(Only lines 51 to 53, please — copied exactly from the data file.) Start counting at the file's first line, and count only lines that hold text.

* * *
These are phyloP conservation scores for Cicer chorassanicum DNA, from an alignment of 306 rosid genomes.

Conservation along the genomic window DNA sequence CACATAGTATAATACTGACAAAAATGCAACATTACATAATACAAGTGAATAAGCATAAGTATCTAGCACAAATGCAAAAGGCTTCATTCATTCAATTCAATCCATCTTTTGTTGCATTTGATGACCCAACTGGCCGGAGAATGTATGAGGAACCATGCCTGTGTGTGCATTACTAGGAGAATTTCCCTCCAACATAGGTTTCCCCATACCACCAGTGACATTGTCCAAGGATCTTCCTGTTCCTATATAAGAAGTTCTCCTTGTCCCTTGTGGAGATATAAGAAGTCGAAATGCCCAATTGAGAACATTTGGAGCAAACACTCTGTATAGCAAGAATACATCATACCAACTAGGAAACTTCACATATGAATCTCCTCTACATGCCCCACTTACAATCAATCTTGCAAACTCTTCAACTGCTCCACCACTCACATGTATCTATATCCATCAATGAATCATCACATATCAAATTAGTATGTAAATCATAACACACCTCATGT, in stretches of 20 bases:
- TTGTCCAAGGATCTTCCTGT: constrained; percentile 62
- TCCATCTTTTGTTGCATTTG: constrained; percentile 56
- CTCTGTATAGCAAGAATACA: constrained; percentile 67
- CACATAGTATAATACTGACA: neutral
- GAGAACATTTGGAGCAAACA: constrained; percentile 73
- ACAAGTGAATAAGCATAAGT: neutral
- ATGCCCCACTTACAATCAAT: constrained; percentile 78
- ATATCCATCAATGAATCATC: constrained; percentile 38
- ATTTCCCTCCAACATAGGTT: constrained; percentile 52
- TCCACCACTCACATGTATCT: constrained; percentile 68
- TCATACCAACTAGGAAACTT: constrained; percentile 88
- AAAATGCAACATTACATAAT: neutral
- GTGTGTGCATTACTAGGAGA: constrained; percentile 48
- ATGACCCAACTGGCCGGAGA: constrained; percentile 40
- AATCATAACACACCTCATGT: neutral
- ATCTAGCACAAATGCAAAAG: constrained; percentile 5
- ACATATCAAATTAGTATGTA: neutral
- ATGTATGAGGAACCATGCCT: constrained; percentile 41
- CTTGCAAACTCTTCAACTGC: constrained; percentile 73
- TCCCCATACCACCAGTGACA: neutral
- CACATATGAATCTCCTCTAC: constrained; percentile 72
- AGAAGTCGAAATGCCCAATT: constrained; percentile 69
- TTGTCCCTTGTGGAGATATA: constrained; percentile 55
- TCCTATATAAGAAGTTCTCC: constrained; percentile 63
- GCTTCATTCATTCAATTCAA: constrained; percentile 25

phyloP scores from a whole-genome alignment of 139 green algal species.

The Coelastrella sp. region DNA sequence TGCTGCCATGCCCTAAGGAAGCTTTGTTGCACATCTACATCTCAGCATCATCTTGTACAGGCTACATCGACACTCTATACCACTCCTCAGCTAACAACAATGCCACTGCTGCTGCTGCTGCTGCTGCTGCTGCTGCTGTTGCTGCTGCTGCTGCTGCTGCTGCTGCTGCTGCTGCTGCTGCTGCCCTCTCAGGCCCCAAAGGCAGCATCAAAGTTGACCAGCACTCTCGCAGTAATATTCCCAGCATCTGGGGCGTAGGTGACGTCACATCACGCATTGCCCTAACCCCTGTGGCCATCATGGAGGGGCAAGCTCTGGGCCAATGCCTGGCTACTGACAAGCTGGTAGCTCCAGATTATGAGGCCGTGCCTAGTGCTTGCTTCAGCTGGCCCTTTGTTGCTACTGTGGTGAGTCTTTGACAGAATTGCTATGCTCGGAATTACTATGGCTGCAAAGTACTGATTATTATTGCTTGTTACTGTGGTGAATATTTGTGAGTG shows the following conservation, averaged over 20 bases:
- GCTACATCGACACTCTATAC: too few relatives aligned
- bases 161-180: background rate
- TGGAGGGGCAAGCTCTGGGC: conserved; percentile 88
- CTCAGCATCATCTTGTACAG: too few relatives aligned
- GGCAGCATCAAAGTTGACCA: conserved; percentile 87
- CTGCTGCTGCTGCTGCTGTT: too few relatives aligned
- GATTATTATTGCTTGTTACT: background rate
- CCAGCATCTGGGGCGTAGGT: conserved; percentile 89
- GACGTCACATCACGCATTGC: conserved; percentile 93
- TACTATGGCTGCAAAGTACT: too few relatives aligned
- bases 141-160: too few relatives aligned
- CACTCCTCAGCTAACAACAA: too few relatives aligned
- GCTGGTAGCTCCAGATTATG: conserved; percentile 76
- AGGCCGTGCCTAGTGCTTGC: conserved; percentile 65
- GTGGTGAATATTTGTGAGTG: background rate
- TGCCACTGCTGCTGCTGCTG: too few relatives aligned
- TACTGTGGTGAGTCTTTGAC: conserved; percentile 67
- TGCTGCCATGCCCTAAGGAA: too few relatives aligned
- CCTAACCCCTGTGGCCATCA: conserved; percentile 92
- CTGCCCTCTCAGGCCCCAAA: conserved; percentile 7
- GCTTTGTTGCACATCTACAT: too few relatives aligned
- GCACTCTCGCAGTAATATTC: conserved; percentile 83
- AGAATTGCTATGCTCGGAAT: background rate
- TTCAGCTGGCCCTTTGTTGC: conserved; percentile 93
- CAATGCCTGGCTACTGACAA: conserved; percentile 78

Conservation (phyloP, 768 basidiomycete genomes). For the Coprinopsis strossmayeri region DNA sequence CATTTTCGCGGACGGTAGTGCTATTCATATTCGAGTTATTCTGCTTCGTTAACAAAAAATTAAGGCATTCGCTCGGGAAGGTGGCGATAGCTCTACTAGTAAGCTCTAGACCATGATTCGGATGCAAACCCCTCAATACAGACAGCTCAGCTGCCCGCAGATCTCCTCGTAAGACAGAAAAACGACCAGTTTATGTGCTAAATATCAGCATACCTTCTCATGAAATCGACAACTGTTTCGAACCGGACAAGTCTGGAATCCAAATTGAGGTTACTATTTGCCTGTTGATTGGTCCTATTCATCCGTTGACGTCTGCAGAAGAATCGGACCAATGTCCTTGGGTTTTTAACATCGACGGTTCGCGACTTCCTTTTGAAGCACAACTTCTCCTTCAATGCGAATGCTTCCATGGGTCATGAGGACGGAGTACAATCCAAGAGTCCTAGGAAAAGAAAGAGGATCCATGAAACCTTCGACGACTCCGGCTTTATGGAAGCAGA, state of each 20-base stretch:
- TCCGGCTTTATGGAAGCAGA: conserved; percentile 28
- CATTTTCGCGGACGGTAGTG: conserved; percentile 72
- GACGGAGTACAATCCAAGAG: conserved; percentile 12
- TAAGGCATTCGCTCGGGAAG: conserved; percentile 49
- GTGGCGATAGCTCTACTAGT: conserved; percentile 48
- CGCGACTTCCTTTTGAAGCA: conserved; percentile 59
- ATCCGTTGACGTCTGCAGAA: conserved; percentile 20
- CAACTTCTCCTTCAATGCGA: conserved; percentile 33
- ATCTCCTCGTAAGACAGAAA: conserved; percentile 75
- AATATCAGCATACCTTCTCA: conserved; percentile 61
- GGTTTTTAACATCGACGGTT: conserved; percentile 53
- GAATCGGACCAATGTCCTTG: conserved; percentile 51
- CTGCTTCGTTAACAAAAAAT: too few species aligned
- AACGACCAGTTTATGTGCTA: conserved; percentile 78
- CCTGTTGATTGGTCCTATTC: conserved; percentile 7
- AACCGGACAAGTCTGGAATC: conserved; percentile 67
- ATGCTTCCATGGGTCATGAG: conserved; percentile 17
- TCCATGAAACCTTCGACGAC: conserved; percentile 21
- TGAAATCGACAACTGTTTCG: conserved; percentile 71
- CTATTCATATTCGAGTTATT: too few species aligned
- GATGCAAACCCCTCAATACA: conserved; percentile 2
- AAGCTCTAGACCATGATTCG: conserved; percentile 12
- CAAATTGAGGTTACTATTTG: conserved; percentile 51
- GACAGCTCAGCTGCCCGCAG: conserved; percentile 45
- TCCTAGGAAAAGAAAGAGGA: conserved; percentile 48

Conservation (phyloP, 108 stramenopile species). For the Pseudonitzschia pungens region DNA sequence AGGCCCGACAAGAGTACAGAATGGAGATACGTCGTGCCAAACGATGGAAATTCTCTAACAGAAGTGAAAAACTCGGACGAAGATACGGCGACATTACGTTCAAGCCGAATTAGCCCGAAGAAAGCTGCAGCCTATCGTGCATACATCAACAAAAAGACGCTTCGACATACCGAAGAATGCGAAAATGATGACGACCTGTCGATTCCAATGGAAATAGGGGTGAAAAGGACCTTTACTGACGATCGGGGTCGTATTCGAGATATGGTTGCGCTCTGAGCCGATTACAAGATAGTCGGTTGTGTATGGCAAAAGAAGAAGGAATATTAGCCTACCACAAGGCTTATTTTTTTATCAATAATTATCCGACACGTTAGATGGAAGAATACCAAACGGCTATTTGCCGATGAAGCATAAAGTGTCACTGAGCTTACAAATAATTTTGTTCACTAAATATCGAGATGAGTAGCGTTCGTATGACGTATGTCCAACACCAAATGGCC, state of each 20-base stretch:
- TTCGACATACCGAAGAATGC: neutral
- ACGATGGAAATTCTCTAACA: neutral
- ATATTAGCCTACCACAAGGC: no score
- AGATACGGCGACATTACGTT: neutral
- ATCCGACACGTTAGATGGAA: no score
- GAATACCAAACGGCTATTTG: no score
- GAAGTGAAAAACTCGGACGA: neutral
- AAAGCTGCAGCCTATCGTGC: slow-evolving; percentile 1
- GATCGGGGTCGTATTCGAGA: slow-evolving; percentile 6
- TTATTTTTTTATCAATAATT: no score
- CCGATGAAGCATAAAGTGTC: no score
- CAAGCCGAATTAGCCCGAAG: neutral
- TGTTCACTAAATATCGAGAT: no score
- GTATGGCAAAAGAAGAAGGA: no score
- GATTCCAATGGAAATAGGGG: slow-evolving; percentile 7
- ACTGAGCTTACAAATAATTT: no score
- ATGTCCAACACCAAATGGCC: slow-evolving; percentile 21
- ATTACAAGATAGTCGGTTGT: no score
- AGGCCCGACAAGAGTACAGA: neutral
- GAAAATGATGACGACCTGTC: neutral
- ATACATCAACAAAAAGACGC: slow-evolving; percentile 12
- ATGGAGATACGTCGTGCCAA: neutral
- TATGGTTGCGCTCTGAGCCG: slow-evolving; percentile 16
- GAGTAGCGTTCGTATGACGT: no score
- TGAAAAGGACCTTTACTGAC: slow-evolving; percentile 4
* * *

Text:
- GCACTCTCGCAGTAATATTC: conserved; percentile 83
- AGAATTGCTATGCTCGGAAT: background rate
- TTCAGCTGGCCCTTTGTTGC: conserved; percentile 93